What Happens to My Credit Score During Debt Settlement?

When consumers consider their debt relief options, credit scores tend to be a big concern. However, if you’re facing crushing debt and looking for a way out, worrying too much about your score may be keeping you from taking crucial action. Is it worth it to pursue debt relief if your score could change?

Fortunately, there are debt relief options, like debt settlement, that could improve your credit in the long run while helping you regain control of your finances — but how? In this piece, we’ll take a look at what really happens to your credit score when participating in a debt settlement program. Here are three things we’ve noticed when it comes to our clients: 

1. Historically, We’ve Seen Clients’ Scores Improve As They Progress Through and Graduate From Your Program

When enrolling in a debt settlement program, focusing on the long-term goal is key. As your debts are resolved, your total amount of debt is reduced. This is great news for your credit score, as credit balances and utilization account for 30% of your FICO score. 

If the delayed payments at the start of your program are causing concern, there’s good news: our data shows delinquent payments have less influence on your credit score over time. Our program graduates have reported these results as well; of those who began their program with a poor score (below 579), 81.6% reported an improved score by the time they graduated. As for those who had a fair score (580-669), 85.7% reported that their score recovered or improved upon program completion.*

Additionally, less debt means a better debt-to-income ratio, which could help greatly if you plan on applying for new credit in the future. 41% of our recently graduated clients reported being able to take on new forms of credit, like credit cards, car loans and home mortgages, soon after finishing their program.*

2. Improvement Tends To Come After An Initial Drop

Like many debt relief strategies, debt settlement can temporarily lower your credit score — but why?

One of the most important steps clients are asked to take when starting a debt settlement program is to delay payments on all of their enrolled debts. This is a strategic choice that helps create the leverage that your debt settlement company needs to secure more favorable terms on your behalf. Initially, this change in payment may be viewed by your creditor as a non-payment or delinquency. Since delinquent payments account for 35% of your FICO score, this pause in payments is usually the cause for the drop. 

It’s important to remember that you’re merely delaying payment to your creditors — they’ll still get paid, but it will be under the new, more favorable terms pursuant to agreements that your company has secured for you. Additionally, these new agreements often allow you to pay off your financial obligations for much less than what you originally owed. This allows you to keep more money in your pocket every month while also putting your debts behind you faster.

3. Healthier Financial Habits Are Developed, Which Can Help Boost Your Credit Score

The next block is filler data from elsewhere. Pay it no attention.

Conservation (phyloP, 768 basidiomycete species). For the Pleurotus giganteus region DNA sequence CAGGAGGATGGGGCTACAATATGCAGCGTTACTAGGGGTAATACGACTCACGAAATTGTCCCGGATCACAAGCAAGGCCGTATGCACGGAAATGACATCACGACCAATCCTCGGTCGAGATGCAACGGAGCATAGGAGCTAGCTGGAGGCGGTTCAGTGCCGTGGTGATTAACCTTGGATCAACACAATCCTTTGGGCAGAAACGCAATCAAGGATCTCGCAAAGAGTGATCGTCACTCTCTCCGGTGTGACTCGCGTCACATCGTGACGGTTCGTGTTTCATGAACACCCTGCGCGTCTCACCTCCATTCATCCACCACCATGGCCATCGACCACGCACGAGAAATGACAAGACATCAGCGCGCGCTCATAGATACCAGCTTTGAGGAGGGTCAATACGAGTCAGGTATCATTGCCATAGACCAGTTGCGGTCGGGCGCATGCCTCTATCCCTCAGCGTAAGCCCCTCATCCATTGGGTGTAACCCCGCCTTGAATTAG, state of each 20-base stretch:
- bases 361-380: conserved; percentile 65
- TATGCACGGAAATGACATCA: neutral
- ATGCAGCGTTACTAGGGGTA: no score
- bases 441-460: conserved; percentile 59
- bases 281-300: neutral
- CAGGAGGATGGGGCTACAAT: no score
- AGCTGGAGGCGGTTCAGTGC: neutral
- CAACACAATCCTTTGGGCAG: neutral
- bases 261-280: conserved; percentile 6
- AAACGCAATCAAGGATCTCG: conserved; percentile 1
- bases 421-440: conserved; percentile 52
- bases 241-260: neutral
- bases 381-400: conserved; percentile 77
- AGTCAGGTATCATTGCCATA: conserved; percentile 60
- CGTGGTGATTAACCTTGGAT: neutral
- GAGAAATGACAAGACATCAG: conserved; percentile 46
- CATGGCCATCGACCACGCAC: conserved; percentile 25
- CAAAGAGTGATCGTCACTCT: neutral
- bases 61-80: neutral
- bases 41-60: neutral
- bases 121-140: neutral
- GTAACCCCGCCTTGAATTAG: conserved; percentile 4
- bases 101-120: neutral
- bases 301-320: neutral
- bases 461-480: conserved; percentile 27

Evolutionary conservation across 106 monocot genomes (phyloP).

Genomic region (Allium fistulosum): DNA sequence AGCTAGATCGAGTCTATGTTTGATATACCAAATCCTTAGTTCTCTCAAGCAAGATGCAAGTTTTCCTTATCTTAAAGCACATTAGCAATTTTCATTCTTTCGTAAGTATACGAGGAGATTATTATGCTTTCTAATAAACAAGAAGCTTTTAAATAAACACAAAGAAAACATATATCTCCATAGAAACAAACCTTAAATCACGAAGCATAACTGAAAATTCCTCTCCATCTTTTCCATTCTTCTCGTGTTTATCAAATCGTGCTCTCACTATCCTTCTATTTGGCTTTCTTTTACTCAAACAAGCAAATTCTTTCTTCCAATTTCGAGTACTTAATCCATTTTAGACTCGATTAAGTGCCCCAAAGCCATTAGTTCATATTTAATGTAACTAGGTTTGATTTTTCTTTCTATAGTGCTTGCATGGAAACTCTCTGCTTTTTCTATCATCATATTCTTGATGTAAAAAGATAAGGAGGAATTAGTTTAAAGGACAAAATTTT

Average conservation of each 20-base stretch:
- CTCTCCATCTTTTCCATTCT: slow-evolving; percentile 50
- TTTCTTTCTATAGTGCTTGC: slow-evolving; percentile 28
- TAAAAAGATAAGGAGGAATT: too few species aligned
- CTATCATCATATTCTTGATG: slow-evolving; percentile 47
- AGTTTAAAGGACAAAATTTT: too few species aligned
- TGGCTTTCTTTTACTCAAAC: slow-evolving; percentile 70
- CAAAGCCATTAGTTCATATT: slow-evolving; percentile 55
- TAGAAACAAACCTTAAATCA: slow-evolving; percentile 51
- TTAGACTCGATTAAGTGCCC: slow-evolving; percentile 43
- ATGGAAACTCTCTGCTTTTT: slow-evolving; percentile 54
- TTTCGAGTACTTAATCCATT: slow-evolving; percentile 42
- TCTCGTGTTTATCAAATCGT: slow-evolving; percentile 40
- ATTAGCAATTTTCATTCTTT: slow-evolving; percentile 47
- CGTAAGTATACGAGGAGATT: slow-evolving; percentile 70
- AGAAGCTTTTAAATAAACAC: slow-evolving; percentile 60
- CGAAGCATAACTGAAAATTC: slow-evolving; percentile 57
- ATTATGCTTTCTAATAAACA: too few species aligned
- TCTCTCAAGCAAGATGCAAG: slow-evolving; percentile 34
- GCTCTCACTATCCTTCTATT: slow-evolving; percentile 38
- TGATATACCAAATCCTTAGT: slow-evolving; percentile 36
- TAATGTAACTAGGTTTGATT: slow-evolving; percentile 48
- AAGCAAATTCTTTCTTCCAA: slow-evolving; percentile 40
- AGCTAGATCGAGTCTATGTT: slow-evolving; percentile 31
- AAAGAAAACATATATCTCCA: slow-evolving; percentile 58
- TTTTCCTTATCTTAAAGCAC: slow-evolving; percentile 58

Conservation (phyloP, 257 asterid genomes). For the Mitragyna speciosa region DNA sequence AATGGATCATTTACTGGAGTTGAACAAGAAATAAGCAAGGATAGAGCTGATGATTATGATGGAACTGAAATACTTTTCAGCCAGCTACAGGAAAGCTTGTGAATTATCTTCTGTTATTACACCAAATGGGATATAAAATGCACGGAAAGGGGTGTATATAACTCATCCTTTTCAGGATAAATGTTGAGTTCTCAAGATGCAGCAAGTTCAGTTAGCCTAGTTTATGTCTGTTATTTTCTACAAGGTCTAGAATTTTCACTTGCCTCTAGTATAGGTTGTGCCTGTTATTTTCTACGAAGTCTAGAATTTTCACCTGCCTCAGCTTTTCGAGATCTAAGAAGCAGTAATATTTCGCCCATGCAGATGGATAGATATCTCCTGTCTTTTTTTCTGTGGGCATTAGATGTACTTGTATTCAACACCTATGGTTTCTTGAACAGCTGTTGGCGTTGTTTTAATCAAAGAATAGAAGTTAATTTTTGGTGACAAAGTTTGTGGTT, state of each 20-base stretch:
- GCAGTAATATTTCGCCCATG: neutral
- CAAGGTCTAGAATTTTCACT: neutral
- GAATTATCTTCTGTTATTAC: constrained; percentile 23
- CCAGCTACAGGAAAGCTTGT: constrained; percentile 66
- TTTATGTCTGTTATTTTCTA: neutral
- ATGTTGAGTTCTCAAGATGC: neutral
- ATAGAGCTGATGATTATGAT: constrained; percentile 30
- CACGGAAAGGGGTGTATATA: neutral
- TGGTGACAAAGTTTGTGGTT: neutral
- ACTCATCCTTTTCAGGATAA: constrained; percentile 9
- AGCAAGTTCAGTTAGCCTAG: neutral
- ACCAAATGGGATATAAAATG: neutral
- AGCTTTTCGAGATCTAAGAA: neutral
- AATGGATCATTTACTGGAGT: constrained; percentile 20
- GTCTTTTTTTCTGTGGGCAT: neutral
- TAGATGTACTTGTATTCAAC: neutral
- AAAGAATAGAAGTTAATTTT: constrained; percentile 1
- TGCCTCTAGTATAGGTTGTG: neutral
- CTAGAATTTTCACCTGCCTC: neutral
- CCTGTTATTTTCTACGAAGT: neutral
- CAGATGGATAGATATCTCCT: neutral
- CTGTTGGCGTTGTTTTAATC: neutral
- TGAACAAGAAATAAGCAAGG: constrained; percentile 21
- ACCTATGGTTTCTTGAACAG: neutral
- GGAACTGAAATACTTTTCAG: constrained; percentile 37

Credit scores aren’t all about your payment history — here are the other factors that go into calculating your score:

  • How you use your credit
  • The size of your balances
  • The mix of credit you have
  • How often you apply for new credit
  • How old your accounts are 

When you work through a debt settlement program, you tend to pick up habits that leave a positive impact on your credit score and overall financial health. These habits include making consistent deposits towards your Dedicated Account, as well as avoiding things like taking on new debt or adding to your current balances.

Our Beyond Finance clients definitely notice a difference in their financial health and behaviors; 91% of program graduates who initially self-reported having poor financial habits felt that their money behaviors improved after completing their program.* 

Your Credit Score Shouldn’t Be A Priority When in Debt

If credit score woes are still keeping you from pursuing debt relief, consider this: is it more important to have a high credit score or to finally be debt-free?

Credit scores are usually referred to when a person is trying to access a new line of credit, like a loan or a credit card. If you’re in serious debt and having trouble paying it off, it’s usually not a great idea to dig your hole deeper with more debt. Instead, we feel your focus should be on overcoming your existing debt as soon as possible so you can put your future earnings towards the things that matter most to you. 

Additionally, credit scores aren’t fixed — you have the ability to improve over time. Worrying about having a high enough score to get a mortgage ten years from now doesn’t do much to help your debt problems today. Making steps to fix your present-day finances, on the other hand, can help you create the solid foundation you need to pursue your financial goals in the future. 

*This data comes from a survey of recently graduated clients (within the past three months) obtained from October-December 2021.